Notes obtained from Helen Moe's Family History and also from a story told by Gerald Paige at the time of the visit by the Moe’s in 1997: In 1784 Lemuel Ashley came to East Barnard. The 1st year the family, which consisted of father, mother and 7 children, lived on venison and wood nettles. The next summer, having cleared some land they planted corn. That spring Lemuel walked to Windsor and bought a pig, which he carried home on his back. They had visions of johny-cake and salt pork to add to their diet the next winter. But, before they had a chance to butcher the pig, the Episcopal Church in Woodstock took the pig to pay the church tax. It was reported that they were not ardent Episcopalians after that. In fact, they became known as fox hunters and fiddlers. However, it is reported that one of his descendants, a son, Jonathan Ashley, became a minister in the Christian church. I was unable to verify this—again Trails of My Imagination.
The above was probably taken from LOCAL HISTORY OF EAST BARNARD by Lucy Edna Allen. It was also included in the stories told by Gerald Gibbs to Bud Moe in 1987 and also reported in The Harbor a Glimpse of East Barnard by the East Barnard Community Club 1976.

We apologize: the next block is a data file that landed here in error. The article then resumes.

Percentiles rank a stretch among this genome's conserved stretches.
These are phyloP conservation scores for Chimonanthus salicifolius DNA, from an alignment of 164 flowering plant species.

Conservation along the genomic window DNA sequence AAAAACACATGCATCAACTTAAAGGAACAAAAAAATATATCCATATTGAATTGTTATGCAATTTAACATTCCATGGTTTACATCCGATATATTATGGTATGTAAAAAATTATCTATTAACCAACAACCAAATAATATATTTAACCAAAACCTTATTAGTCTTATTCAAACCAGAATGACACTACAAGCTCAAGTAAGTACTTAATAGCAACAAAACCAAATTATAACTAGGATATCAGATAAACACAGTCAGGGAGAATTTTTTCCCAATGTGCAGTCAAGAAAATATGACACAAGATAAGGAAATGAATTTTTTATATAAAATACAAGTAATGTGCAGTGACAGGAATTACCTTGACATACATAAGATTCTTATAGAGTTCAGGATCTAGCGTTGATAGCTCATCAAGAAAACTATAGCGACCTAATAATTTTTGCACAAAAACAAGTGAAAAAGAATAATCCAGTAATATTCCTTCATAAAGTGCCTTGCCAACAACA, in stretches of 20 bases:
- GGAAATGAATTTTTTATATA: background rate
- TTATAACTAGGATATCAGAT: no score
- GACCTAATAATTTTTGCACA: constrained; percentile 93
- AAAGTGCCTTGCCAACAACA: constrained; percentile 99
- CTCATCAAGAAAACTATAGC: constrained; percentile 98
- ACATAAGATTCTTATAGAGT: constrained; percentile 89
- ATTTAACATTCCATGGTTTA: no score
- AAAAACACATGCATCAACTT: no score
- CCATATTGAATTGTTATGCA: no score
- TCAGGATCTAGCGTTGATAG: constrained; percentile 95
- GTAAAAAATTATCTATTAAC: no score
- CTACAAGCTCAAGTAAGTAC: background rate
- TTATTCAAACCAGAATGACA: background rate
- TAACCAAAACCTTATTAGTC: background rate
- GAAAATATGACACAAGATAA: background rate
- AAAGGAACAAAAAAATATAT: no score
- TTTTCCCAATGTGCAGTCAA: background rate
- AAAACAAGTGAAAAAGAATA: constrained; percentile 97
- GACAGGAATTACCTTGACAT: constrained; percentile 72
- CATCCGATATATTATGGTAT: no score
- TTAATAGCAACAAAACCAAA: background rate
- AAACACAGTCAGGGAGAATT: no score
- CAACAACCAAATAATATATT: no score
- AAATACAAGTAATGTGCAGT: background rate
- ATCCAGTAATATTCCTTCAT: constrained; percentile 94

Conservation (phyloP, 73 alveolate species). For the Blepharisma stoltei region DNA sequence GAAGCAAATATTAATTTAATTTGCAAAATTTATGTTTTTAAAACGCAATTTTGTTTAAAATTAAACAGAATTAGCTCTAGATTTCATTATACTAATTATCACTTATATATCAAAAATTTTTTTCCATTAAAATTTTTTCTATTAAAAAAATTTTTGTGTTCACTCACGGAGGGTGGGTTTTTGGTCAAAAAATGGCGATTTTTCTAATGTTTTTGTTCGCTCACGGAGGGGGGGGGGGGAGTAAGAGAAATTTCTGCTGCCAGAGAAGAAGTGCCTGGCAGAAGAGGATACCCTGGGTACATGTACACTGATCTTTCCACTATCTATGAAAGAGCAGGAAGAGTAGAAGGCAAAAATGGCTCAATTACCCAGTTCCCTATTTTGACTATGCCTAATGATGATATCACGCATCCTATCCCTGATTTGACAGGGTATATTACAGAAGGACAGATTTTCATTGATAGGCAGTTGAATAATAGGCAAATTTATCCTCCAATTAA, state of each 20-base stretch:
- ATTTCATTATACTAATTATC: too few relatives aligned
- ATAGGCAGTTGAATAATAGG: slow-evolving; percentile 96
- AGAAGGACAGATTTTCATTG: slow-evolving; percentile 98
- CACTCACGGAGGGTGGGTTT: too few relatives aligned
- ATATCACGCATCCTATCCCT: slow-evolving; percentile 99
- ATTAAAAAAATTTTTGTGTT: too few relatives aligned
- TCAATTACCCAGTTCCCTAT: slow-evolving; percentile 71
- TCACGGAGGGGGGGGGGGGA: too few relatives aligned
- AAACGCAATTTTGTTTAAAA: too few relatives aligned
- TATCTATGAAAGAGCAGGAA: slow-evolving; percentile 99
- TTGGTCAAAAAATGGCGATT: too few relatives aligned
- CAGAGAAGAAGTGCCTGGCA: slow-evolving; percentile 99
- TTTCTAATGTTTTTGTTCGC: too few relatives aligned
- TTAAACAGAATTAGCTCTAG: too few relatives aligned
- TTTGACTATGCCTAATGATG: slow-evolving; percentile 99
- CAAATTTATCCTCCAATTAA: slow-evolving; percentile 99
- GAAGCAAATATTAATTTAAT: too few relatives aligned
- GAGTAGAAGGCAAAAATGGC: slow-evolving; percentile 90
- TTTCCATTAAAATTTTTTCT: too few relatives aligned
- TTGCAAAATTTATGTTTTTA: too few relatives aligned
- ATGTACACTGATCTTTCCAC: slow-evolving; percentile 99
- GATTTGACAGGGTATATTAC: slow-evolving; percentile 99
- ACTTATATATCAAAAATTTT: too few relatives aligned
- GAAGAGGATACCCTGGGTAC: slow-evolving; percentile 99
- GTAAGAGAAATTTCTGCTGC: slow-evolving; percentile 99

Another story reported in The Harbor concerned Sarah Osborn Ashley, Jonathan’s wife and my 3rd Great Grandmother. They lived in a log cabin and in the year of 1797 or 1798 and one of her children, a son Jason fell into the well. (Jason would later become my Great Great Grandfather) Although she was pregnant, she climbed down into the well and rescued the child. Her third child, Sarah, was born in February 1808. After this birth Sarah was paralyzed and unable to walk. She managed to get around the house in a chair as she looked after family. She had ten children in all. Before her paralysis she sowed flax seed, harvested it, spun the flax into linen thread, wove it into fine cloth and from ths cloth she made two ruffled shirts for Mr. Boyden. She received five acres of land in payment.